I've gotten my RaspberryPi VM to run from a kernel I have built,
which means I can now load dtrace into the ARM kernel and continue
One silly issue I have hit is module/divide arithmetic for 64-bit
numbers. ARM, being a classic RISC chip, doesnt have a divide instruction
but the kernel nicely hides this for you. In most cases, divide-by-a-constant
is handled by the compiler via various optimisations.
At the moment, theres a few pieces of code where divide/modulo are
not by a constant the compiler can see, which results in the compiler
generating calls to maths helper functions. On the i386/x64 architectures,
this is handled by dtrace mapping to the appropriate mechanisms to
call the do_div() function.
On the ARM, its different - and confusing enough (given the differing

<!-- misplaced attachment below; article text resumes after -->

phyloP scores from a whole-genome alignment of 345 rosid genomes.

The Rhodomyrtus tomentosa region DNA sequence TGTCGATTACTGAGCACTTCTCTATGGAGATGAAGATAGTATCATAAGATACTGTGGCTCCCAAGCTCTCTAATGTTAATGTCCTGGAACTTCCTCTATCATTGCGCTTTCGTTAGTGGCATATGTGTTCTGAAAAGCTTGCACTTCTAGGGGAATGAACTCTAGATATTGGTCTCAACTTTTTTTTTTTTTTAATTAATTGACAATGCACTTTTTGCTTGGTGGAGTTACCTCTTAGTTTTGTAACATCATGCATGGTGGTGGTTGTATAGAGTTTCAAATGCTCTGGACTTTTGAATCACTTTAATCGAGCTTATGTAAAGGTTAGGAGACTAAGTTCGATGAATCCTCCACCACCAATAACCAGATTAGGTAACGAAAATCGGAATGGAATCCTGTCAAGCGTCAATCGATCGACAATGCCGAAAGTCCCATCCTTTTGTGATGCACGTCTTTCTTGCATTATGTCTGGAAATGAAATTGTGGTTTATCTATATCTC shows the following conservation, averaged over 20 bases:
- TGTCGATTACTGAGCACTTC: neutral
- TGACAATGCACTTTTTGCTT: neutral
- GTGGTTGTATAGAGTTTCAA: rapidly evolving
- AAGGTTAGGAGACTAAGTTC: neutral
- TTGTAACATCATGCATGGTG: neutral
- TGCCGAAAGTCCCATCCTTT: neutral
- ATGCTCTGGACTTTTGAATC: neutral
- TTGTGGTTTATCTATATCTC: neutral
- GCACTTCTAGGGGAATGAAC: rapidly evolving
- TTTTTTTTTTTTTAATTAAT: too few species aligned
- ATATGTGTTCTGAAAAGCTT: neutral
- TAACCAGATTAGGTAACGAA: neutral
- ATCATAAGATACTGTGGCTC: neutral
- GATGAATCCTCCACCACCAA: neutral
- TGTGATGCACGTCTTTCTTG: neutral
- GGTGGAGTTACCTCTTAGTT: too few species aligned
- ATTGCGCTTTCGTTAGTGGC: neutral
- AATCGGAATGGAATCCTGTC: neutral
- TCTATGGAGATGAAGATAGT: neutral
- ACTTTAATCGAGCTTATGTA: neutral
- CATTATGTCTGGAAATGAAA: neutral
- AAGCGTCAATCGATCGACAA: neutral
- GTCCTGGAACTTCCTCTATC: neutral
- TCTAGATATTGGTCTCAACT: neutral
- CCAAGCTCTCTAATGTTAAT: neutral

ARM architectures) to not be working yet; so when dtrace is tracing
to its own internal log buffer (which I need to debug the GPF's I am triggering)
its a nuisance, because decimal numbers come out wrong.
Its interesting poking around the kernel code at the do_div64() macros
and the printf type code, as the kernel makes good attempts to leverage
native CPU features, or emulate, in the case of the ARM/Risc instructions,
to get a reasonable performance.
Theres lots of ways to do divide, without actually doing a divide
(many algorithms in the kernel). What is a nuisance is debugging the
mechanism I am using to call these, as its mostly crashing the kernel,
and difficult to do in user space (in user space, it can work, because
the compiler "just works", which doesnt help prove what I am doing
is correct in the kernel).
Still a way to go, but at least I can load the driver.